Mughal Dynasty

Mughlai Food

Mutton mughlai curry

Mutton mughlai curry, a north Indian dish supposedly in the style of the Moghul emperors.

Murgh_Musallam

Murgh Musallam literally means whole chicken. The dish was popular among the royal Mughal families of Awadh now state of Uttar Pradesh in India. It also means well done. Ibn Battuta described Murgh Musallam as a favourite dish of Muhammad bin Tughluq.The dish was also served in the Delhi Sultanate.

Jooje_Kebab

According to Sevan Nişanyan, an etymologist of the Turkish language, the word kebab is derived from the Persian word “kabap” meaning “fry”. The word was first mentioned in a Turkish script of Kyssa-i Yusuf in 1377, which is the oldest known source where kebab is mentioned as a food. However, he emphasizes that the word has the equivalent meaning of “frying/burning” with “kabābu” in the old Akkadian language, and “kbabā/כבבא” in Syriac language. Tradition has it that the dish was invented by medieval soldiers who used their swords to grill meat over open-field fires. Persian kebab was served in the royal houses during various Islamic Empires and even commoners would enjoy it for breakfast with naan or pita.

800px-Nihari

According to many sources: Nihari either originated in Old Delhi (Jama Masjid and Daryaganj areas) in the late eighteenth century during the last throes of the Mughal Empire or in the royal kitchens of Awadh, in modern day Uttar Pradesh, India.The Nawab ate Nihari early in the morning after Fajr prayers and then took a long nap before going to Zhuhr (afternoon Muslim prayers). Later on, it became popular among the labor class as a regular breakfast item. Another story reveals that Nihari was cooked overnight in large volume to be served to the labourers. Whenever there were massive constructions involved and the kings served meals free to labour and also paid them. In some instances kings did not want to offer coins / currencies, they in turn offered free meals and accommodations to the labourers. Since the work had to be started in the morning, it was cooked in an earthern pot, sometimes even buried and served in the morning to ensure the supply of energetic labour force. Alternative origins puts roots in the Muslim Nawab kitchens, having achieved fame via the storied royal kitchens of Lucknow.

250px-Rogan_josh02

Rogan josh was brought to Kashmir by the Mughals, whose cuisine was in turn influenced by Persian cuisine. The unrelenting summer heat of the Indian plains took the Mughals frequently to Kashmir, which has a cooler climate because of its elevation and latitude.

800px-Khichra

The origin of Haleem lies in the popular Arabian dish known as Harisah (also written as Harees, Hareesa). According to Shoaib Daniyal, writing in The Sunday Guardian, the first written recipe of Harisah dates back to the 10th century, when Arab scribe Abu Muhammad al-Muzaffar ibn Sayyar compiled a cookbook of dishes popular with the “kings and caliphs and lords and leaders” of Baghdad. “The version described in his Kitab Al-Tabikh (Book of Recipes), the world’s oldest surviving Arabic cookbook, is strikingly similar to the one people in the Middle East eat to this day” it reported. Harisah was introduced by Arab soldiers of the Hyderabad Nizam’s army to the city. Today, Harisah is still available in the Arab quarter of Hyderabad, an area called Barkas, where the dish is called Haris. Later on, the people of Hyderabad modified it to suit their palate thus creating modern Haleem.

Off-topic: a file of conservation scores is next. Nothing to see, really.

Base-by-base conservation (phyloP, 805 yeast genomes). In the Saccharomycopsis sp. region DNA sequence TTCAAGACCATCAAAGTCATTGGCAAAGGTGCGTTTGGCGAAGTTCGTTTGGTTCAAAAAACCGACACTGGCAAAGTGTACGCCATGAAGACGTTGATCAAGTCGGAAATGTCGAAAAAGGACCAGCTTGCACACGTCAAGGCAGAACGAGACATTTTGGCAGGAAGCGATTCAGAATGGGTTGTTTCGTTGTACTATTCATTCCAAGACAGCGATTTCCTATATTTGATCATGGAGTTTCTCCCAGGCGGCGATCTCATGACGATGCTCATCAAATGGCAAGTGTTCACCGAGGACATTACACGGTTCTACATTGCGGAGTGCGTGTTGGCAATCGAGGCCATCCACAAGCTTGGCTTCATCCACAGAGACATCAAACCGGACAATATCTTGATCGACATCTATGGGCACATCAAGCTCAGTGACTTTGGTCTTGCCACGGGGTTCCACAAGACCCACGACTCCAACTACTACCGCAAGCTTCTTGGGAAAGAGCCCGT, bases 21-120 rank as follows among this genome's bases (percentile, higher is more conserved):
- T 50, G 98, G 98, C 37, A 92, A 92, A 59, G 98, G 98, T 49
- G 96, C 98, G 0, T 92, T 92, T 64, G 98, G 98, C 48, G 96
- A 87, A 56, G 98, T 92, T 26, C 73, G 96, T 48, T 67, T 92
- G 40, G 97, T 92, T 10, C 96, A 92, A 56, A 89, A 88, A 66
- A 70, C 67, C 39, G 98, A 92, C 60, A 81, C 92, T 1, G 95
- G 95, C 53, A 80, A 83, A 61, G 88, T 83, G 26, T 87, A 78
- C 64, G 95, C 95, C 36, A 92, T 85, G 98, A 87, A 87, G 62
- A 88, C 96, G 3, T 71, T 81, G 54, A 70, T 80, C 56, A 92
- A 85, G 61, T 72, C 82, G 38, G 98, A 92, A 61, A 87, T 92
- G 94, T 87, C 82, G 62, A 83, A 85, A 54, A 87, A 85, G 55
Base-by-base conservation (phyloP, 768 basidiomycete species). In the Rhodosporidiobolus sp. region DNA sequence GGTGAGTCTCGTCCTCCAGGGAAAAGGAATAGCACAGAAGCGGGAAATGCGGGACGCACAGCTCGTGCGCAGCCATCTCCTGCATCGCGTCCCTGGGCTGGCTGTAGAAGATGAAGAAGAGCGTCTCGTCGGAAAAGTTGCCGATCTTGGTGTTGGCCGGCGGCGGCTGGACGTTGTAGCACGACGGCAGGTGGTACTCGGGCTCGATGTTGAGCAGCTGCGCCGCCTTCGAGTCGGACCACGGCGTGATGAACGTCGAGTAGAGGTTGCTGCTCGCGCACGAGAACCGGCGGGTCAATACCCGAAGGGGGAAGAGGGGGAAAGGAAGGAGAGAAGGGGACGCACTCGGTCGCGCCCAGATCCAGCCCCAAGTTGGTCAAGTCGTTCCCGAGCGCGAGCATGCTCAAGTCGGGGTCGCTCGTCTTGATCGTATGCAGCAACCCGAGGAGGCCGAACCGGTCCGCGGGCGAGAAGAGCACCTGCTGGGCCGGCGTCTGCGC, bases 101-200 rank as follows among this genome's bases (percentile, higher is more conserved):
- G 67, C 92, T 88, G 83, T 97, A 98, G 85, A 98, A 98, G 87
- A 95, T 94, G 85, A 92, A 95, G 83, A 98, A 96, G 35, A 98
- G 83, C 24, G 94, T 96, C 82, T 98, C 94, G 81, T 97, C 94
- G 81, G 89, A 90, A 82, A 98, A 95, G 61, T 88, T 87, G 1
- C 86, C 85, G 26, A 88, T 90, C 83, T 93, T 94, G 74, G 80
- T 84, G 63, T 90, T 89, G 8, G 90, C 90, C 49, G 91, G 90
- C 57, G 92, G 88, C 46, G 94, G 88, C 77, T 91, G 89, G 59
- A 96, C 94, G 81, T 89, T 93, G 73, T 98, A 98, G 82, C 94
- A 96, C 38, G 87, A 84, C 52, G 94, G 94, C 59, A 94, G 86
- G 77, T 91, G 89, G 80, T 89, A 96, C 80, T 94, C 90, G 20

800px-Paya_Curry

The origin of Paya lies in Central Asian cuisine, brought to South Asia by the Persians. The dish was adapted to the local cuisines by the Muslim cooks of Hyderabad and Lucknow. Subsequently, Paya became popular all over present-day Bangladesh, Pakistan and India. It is also available in restaurants serving Indian and Pakistani cuisines outside South Asia. It is especially famous in Khyber Pakhtunkhwa and the Punjab region.

1024px-Hyderabadi_Chicken_Biryani

There is a theory about the Mughals having brought biryani to South Asia, but another theory claims that the dish was known in India before Babur came to India.The 16th century Mughal text Ain-i-Akbari makes no distinction between biryanis and pulao. It states that the word “biryani” is of older usage in India.

k19119084

Nawabi curry is a rich Mughlai curry which is traditionally made creamier by the addition of cashew nuts, boiled vegetables (French beans, carrots, cauliflower) cooked with tomato gravy with spices. A royal curry that is low in calories and goes with para.

DISHES

The native tongue of the Mughals were Chagatay Turkic languages and the official adopted language of the Mughal Empire was Persian, so many Mughlai Indian dishes were named in the Turkic and Persian languages. Dishes include various Kebabs, Kofta (meatballs), Nihari, Pulao (a.k.a. Pilaf in Central Asia), and Biryani. Paneer is used for preparing vegetarian dishes to suit vegetarian dietary requirements.

Other dishes include:
Nihari
Paya
Kachri Qeema
Haleem (Khichda)
Mughlai Chicken
Biryani
Mughlai Paratha
Qeema Matar
Meat Durbari
Mughlai Chicken Pulao
Murg Kababs Mughlai
Murg Noorjehani
Murg Kali Mirch
Murgh Musallam
Kofta Shorba
Nargisi Kofta
Murg Tandoor
Murg Chaap
Murg Masala
Malai Kofta
Navratan Korma
Reshmi Kabab
Boti Kabab
Shahjehani Murg Masala
Shahi Chicken Korma
Shahi Kaju Aloo
Shahi Rogan Josh
Pasanda
Rezala
Desserts

Kulfi
Shahi Tukra is a rich bread pudding with dry fruits, flavoured with cardamom.
Barfi
Kalakand
Kulfi
Sheer korma
Falooda
Anjeer Halwa (Figs sweet dish)
Kesari Firni is a rice based sweet dish streaked with Saffron
Kheer

Kalakand_of_Salem Sheer_Khurma Barfi-Diwali_sweet 800px-Chicken_Korma 800px-Faluda 800px-Matkakulfi 260px-Kheer malaai kofta 800px-Koofteh_tabrizi 800px-Pasanda_Curry k19119084

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